Originally published by Beth Graham.
The Ninth Circuit Court of Appeals has upheld an employer’s dispute resolution agreement despite that portions of the provision were unconscionable and it prohibited workers from engaging in collective action. In Poublon v. C.H. Robinson Co., No. 15-55143 (9th Cir. February 3, 2017), an account manager, Poublon, signed an Incentive Bonus Agreement that included a provision stating all work-related claims against her employer, C.H. Robinson Co., must be resolved through mediation followed by binding arbitration. The dispute resolution provision also stated Poublon may not “bring any Claim combined with or on behalf of any other person or entity, whether on a collective, representative, or class action basis or any other basis.” About three months after Poublon signed the Incentive Bonus Agreement, she ceased working for C.H. Robinson.
One month later, Poublon demanded mediation with her former employer related to her purported wage and hour claim against the company. Following an unsuccessful mediation session, Poublon filed a class-action lawsuit against C.H. Robinson. In her lawsuit, Poublon accused the company of misclassifying herself and other similarly situated employees as exempt from overtime pay requirements and claimed C.H. Robinson violated Sections 2698-2699.5 of the California Private Attorneys General Act (“PAGA”). The company responded to the lawsuit by filing a motion to compel the dispute to arbitration based on the terms included in the Incentive Bonus Agreement. After determining the dispute resolution provision was both procedurally and substantively unconscionable, the district court denied C.H. Robinson’s motion.
On appeal, the Ninth Circuit stated although portions of the dispute resolution provision were unconscionable, it was possible to sever them from the parties’ overall agreement. With regard to the waiver of representative claims included in the Incentive Bonus Agreement, the court stated:
Waiver of Representative Claims. The dispute resolution provision states that “except as mutually agreed at the time between You and the Company, neither You nor the Company may bring any Claim combined with or on behalf of any other person or entity, whether on a collective, representative, or class action basis or any other basis.” The parties do not dispute that this provision denies Poublon the right to bring her representative PAGA claim, and we agree. In Iskanian v. CLS Transportation Los Angeles, LLC, the California Supreme Court held that where “an employment agreement compels the waiver of representative claims,” whether or not the agreement specifically references PAGA, it “frustrates the PAGA’s objectives” and “is contrary to public policy and unenforceable as a matter of state law.” 59 Cal. 4th 348, 384 (2014). This holding is not preempted by the FAA and is the controlling rule of California contract law. Sakkab, 803 F.3d at 439.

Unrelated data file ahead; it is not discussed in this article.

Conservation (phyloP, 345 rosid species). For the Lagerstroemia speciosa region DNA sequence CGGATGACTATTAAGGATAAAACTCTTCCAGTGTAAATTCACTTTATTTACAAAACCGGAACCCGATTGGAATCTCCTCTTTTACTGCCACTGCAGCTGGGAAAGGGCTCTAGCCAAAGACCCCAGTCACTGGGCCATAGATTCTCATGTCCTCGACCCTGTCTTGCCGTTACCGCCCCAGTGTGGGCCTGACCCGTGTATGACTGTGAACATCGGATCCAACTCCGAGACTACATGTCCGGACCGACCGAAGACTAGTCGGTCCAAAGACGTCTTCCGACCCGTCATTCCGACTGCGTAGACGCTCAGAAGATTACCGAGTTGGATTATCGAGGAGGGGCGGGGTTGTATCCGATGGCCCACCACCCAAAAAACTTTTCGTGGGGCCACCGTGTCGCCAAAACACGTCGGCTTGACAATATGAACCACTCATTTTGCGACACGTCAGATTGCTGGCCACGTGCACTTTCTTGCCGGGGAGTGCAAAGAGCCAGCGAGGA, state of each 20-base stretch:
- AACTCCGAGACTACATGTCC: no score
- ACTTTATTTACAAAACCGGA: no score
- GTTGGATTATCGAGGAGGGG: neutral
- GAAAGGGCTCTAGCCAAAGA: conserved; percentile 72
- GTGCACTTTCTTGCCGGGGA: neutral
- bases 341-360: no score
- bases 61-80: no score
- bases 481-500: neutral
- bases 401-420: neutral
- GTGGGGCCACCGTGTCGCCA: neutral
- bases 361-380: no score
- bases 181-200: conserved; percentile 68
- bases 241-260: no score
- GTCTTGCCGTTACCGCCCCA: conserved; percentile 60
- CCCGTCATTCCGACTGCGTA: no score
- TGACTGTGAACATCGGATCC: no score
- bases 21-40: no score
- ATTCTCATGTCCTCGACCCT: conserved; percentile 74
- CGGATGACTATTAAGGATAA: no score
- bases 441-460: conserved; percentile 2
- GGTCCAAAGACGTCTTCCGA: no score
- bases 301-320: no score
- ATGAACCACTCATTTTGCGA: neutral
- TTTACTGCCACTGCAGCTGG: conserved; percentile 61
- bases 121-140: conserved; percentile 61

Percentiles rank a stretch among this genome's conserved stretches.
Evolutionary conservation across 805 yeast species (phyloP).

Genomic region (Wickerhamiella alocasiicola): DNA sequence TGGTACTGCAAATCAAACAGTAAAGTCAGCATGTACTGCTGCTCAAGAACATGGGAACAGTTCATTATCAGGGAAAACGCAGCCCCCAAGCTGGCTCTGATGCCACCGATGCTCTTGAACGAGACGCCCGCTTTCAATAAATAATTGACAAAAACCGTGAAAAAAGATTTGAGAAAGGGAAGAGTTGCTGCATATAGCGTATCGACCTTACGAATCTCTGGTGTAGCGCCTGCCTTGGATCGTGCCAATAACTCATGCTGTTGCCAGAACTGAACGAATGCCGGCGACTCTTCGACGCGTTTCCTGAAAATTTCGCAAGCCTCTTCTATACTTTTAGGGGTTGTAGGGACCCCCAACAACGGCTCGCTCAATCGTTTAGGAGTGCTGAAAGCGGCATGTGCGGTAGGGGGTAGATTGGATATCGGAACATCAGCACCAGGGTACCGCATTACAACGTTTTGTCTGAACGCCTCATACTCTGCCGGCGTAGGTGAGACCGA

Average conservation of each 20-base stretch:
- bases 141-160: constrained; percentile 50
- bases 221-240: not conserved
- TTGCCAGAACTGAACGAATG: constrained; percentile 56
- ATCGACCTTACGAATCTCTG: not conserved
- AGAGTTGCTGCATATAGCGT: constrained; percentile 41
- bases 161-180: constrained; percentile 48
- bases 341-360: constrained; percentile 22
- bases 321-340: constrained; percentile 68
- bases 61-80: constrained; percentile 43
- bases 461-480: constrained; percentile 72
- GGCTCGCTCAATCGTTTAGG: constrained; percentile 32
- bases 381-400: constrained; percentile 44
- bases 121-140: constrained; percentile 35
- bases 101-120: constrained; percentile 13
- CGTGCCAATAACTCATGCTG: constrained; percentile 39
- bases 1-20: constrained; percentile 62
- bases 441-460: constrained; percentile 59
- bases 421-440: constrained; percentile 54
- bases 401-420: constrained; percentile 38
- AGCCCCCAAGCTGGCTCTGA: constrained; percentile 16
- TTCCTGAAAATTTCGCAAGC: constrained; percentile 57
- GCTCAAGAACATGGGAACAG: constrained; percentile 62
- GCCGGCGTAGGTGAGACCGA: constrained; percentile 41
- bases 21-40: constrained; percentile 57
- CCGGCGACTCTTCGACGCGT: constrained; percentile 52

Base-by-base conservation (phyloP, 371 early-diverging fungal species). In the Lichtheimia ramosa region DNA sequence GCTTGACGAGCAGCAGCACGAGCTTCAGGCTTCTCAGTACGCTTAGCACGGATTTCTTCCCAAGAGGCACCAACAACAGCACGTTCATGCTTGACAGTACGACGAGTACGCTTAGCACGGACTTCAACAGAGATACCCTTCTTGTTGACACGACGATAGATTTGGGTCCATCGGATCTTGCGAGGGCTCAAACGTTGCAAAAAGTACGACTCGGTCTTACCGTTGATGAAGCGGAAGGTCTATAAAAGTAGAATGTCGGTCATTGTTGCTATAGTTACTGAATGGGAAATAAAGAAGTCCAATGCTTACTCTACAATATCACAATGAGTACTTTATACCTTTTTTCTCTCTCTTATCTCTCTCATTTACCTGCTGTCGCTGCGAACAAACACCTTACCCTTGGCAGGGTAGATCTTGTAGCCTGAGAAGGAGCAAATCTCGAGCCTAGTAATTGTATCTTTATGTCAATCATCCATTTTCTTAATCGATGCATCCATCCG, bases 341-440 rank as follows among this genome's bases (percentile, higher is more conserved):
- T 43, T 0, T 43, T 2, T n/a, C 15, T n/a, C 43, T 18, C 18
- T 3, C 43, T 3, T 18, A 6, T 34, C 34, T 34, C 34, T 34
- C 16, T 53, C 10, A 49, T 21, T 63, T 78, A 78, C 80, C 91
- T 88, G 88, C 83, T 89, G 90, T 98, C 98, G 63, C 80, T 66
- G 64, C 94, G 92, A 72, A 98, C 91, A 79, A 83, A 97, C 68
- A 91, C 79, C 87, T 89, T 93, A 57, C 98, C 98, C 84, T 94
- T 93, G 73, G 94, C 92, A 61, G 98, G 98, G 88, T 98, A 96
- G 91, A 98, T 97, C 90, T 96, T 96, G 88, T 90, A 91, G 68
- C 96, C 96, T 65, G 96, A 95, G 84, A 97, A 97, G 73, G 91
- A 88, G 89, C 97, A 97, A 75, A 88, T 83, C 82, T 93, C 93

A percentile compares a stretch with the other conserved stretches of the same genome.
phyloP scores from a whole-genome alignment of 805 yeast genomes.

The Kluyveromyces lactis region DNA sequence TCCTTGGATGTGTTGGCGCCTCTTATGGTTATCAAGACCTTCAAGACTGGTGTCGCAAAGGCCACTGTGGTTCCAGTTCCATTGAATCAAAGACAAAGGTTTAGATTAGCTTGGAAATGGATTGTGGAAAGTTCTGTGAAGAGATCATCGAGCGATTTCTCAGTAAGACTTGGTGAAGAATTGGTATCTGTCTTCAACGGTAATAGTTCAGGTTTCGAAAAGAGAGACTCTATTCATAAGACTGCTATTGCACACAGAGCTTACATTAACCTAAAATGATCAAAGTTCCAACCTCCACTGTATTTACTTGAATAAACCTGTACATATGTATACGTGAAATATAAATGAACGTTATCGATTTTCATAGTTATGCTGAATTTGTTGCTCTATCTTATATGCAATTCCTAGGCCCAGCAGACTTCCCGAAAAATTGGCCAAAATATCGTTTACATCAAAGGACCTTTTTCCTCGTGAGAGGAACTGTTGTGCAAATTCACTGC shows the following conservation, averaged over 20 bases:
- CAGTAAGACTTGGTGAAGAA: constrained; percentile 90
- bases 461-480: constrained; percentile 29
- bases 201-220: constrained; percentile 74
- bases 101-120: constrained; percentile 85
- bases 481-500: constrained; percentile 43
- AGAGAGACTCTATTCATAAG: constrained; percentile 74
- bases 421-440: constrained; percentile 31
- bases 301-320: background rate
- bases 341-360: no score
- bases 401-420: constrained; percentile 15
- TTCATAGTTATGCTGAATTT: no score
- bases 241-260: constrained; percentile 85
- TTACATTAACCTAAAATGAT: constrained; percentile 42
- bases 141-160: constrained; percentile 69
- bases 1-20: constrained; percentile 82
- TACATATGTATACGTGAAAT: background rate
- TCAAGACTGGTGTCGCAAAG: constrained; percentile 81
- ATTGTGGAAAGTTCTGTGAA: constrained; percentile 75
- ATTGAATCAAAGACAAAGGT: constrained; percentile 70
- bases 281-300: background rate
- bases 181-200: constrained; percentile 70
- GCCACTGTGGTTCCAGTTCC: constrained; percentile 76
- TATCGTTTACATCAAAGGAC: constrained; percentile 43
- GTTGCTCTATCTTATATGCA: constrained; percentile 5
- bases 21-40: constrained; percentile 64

Poublon argues that because the waiver of a representative PAGA claim is unenforceable, it is also substantively unconscionable. This is incorrect. Under California law, “[c]ontracts can be contrary to public policy but not unconscionable and vice versa.” Sonic-Calabasas A, Inc. v. Moreno, 51 Cal. 4th 659, 686-87, cert. granted, judgment vacated on other grounds, 132 S. Ct. 496 (2011) (Sonic I) (internal citations omitted); see also Securitas Sec. Servs. USA, Inc. v. Superior Court, 234 Cal. App. 4th 1109, 1123 (2015) (holding that the determination “whether an agreement has been validly formed, and whether its terms are adhesive or unconscionable . . . are different from the determination of whether [the employee] entered into a knowing and intelligent waiver of her right to bring a PAGA claim . . . or whether Iskanian compels a conclusion that such a waiver is unenforceable as against public policy”). We are not aware of a California case holding that a PAGA waiver is substantively unconscionable. Nor has Poublon directed us to a case holding that the waiver of a representative claim, other than a PAGA claim, is substantively unconscionable.
By contrast, the Supreme Court has suggested that arbitration agreements can generally waive collective, classwide, and representative claims. In Concepcion, an arbitration agreement “required that claims be brought in the parties’ `individual capacity, and not as a plaintiff or class member in any purported class or representative proceeding.’” 563 U.S. at 336. Because the California Supreme Court had developed a rule that such provisions were unconscionable, we denied a company’s motion to compel arbitration. Id. at 338. The Supreme Court reversed, holding that this state court rule was preempted by the FAA, because “[t]he overarching purpose of the FAA . . . is to ensure the enforcement of arbitration agreements according to their terms so as to facilitate streamlined proceedings,” and “[r]equiring the availability of classwide arbitration interferes with fundamental attributes of arbitration and thus creates a scheme inconsistent with the FAA.” Id. at 344. Accordingly, even if the parties cannot lawfully agree to waive a PAGA representative action, Concepcion weighs sharply against holding that the waiver of other representative, collective or class action claims, as provided in the dispute resolution provision, is unconscionable. Therefore, the unenforceability of the waiver of a PAGA representative action does not make this provision substantively unconscionable.
Ultimately, the Ninth Circuit Court of Appeals concluded, “the dispute resolution provision is valid and enforceable once the judicial carve-out clause is extirpated and the waiver of representative claims is limited to non-PAGA claims, and the district court erred in holding otherwise.” As a result, the appellate court reversed the district court’s order and remanded the case.
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